DT: Texas hasn’t elected a Democrat to statewide office since 1994, and according to a poll released by your own campaign you’re 17 points behind Ted Cruz in the polls. What, realistically, do you hope to accomplish in this election?
PS: Win. I realistically hope to win. I don’t think that Mr. Cruz represents the mainstream views of this state. I don’t think he represents even the mainstream view of the Republican Party. I think that when the people of Texas see those differences they will understand that and then vote for me, I hope. The fact of the matter, particularly in the light of Citizens United, is that we live in an age of politics where we’re seeing more and more the influence and control of a very small group of extraordinarily wealthy people that can influence elections. And it only stops when we, the people of Texas, individually stand up and make our own independent decisions and determine who we want to represent us. Mr. Cruz has had the support of a number of super PACs. The Club for Growth left the state after the July 31 primary and declared that they had elected the next United States Senator from Texas. And if that’s what the people of Texas want, and that’s what the young people of Texas want, they should go vote for him. But he does not owe his allegiance to the people of Texas; I do. I’m sixth-generation Texan. I was born and raised here, lived in every part of the state. I understand the state, I represented it: I co-authored the education code for our state, I put together the health insurance program for teaching professionals and public school employees, I passed the largest property tax cut in the history of our state. I’ve worked in wind energy and understand our electricity grid and our energy markets. I have five children who have been through college; I’ve got one who’s still a senior. I think it’s a matter of who best represents us in that process. I’m hopeful that through the debate process, and through interviews like this, that people will look take a look at my record, at who I am, and that they’ll decide to vote for me. I don’t owe an allegiance to anyone except the people of Texas. My average [campaign] contribution is $60. No super PACs. Don’t want one. I have no allegiance except to the people in this state. That’s the record I had in the legislature — and that’s the value of a legislative record. You can go look at my record: I was named among the “10 best” four out of six sessions. And you can determine what kind of legislator I am, and was and how I will be. When you look at Mr. Cruz, he has no legislative record, none. You’re rolling the dice — you don’t know what he’ll be. And that’s important because this is the highest legislative body in the country. This is not the place for a novice, or as I like to call it, a replacement official. Sometimes the game just moves too fast for ‘em.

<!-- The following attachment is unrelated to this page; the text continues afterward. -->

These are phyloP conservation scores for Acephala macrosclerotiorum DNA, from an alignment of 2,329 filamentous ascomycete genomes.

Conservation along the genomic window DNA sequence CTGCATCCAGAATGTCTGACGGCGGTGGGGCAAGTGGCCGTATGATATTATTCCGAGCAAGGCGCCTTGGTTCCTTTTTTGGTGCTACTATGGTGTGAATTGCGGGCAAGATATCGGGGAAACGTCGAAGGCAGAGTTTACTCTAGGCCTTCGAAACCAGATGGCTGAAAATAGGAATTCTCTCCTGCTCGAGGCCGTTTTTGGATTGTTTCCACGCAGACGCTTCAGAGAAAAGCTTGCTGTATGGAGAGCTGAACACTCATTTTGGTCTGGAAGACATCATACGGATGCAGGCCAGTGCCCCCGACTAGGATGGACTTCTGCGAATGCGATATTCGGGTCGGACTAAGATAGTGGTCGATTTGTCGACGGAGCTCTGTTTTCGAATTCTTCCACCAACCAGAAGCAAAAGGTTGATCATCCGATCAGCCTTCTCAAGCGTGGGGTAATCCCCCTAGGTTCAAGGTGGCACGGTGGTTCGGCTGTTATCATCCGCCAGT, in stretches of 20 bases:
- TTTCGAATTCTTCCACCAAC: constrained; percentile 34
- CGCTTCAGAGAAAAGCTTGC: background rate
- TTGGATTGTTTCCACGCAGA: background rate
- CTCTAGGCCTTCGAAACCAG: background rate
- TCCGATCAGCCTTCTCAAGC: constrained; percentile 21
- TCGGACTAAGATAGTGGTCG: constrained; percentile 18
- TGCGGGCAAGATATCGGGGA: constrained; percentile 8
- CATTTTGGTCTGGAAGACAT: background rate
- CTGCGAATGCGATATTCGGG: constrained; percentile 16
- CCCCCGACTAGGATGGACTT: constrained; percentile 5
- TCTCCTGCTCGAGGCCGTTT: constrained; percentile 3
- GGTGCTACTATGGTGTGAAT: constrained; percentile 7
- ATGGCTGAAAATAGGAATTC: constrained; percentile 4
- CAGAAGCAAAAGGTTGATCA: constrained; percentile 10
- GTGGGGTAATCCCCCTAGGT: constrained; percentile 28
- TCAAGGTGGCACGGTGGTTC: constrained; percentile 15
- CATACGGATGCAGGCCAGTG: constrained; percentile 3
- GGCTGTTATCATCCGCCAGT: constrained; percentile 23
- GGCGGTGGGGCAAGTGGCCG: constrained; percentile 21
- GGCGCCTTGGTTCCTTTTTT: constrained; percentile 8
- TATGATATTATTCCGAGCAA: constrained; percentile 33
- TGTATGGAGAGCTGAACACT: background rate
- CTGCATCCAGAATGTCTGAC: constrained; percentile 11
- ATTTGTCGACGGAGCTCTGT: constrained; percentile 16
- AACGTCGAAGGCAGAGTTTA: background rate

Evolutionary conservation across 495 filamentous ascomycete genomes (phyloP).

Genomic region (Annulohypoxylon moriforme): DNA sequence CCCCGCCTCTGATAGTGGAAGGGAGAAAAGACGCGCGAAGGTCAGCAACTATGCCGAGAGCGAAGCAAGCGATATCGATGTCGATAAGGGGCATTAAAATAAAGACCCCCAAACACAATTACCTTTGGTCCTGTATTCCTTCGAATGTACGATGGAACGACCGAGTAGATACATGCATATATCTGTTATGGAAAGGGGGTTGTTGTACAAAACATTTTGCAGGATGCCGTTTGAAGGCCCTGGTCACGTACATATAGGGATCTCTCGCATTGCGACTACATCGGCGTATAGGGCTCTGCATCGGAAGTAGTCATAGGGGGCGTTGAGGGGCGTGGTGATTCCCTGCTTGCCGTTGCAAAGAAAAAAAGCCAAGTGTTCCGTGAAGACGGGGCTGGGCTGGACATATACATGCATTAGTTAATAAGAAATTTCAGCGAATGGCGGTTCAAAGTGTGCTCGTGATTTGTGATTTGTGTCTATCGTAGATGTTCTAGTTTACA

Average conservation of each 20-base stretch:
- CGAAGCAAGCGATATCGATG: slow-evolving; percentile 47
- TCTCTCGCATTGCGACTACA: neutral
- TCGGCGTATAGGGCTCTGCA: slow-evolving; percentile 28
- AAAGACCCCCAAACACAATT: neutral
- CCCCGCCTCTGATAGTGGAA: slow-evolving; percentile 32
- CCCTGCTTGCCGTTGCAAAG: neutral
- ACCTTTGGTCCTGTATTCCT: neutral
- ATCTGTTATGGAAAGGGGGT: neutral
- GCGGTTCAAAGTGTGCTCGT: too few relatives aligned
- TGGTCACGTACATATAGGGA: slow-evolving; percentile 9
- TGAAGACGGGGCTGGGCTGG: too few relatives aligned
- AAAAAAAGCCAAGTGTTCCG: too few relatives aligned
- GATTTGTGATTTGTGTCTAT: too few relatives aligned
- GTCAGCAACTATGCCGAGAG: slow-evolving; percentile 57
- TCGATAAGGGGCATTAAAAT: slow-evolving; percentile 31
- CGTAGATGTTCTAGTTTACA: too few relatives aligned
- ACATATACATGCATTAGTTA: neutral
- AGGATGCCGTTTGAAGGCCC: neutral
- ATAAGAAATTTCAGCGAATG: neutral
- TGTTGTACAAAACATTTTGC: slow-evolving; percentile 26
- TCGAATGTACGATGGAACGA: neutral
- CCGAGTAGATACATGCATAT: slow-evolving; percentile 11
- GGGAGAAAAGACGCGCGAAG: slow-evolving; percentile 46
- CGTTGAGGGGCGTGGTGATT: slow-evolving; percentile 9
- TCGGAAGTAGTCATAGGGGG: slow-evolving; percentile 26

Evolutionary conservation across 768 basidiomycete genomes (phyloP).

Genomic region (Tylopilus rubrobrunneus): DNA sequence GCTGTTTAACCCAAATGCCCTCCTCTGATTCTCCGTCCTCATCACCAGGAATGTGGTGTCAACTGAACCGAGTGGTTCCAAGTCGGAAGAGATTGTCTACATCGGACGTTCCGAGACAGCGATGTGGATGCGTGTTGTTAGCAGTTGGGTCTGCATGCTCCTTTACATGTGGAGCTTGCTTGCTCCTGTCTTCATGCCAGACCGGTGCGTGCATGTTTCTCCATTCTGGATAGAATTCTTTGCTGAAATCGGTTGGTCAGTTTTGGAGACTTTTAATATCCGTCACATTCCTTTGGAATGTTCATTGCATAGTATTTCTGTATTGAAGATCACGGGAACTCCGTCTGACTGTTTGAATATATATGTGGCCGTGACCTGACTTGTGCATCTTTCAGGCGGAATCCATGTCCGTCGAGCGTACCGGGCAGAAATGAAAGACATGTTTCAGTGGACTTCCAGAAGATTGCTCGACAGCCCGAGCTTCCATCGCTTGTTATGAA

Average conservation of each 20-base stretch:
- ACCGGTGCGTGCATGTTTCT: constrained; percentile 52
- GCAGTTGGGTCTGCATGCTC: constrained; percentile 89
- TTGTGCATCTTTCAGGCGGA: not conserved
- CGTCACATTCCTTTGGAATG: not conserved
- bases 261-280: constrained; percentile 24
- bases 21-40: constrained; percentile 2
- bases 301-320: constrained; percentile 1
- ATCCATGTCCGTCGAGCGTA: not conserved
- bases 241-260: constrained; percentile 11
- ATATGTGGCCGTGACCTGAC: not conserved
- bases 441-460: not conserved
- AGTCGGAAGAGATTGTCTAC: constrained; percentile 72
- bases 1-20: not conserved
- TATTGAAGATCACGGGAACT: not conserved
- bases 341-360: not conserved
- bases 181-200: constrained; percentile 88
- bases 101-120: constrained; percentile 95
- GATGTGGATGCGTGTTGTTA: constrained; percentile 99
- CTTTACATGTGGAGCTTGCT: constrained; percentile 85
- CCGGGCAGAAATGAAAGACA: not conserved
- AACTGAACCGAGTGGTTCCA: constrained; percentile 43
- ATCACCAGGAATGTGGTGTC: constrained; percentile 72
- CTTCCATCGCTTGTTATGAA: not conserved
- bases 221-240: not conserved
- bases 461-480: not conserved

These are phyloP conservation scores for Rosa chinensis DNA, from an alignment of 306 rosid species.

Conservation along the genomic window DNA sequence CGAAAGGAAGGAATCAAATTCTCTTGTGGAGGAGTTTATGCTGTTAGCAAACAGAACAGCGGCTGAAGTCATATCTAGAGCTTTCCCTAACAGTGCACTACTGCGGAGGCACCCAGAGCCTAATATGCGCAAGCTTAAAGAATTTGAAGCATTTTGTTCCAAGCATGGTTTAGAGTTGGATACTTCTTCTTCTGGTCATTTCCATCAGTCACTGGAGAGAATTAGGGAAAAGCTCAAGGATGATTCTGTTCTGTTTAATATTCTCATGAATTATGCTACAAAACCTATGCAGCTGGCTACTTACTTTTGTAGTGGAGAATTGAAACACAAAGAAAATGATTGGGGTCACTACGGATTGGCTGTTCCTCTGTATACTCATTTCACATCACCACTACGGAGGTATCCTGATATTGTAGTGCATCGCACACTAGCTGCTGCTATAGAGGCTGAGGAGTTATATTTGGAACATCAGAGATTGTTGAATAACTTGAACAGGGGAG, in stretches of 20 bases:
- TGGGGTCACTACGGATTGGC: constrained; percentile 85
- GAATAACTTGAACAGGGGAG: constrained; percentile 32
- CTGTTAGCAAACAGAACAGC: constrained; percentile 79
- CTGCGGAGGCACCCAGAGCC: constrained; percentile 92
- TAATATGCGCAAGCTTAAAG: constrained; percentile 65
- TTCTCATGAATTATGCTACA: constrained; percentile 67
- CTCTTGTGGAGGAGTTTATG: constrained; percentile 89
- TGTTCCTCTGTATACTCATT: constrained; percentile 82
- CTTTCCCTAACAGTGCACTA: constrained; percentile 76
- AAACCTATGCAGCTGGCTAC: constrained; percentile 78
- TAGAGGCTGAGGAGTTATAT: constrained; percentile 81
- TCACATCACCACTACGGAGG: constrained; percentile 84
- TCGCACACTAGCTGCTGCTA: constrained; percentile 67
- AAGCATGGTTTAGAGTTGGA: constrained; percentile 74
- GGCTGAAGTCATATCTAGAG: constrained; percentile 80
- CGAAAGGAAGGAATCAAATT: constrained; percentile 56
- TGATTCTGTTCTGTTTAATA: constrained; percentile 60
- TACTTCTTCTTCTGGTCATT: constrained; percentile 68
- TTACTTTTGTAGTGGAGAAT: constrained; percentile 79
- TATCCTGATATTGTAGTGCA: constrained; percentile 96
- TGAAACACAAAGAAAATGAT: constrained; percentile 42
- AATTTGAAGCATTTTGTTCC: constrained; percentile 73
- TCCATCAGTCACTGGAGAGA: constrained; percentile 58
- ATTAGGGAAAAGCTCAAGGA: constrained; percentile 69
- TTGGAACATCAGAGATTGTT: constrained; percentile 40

DT: In your opinion what is the most important issue regarding higher education in Texas and nationwide?
PS: Tuition. Without a doubt, tuition … Let’s take Texas, for example: whenever the Legislature — and this is just a fact. It’s not partisan, it’s just factual — but when the Republican Party gained control of both the House and the Senate and all the statewide offices, and the first time they faced a budgeting issue what they did was that they released universities to set their own tuition rates. And it was, in my opinion, a major blunder. People within the administration at the University may not feel that way, but for parents across the state and students across the state one of the greatest assets we had as Texas citizens was a world-class university system that was affordable to almost all families. And as we’ve seen, once they released the universities to set their tuition rates, those tuition rates climbed dramatically, and it has, in my view, limited the accessibility of higher education … So I think our [in]ability in the future to maintain college education that’s affordable and accessible to all of our students is the biggest threat to higher education.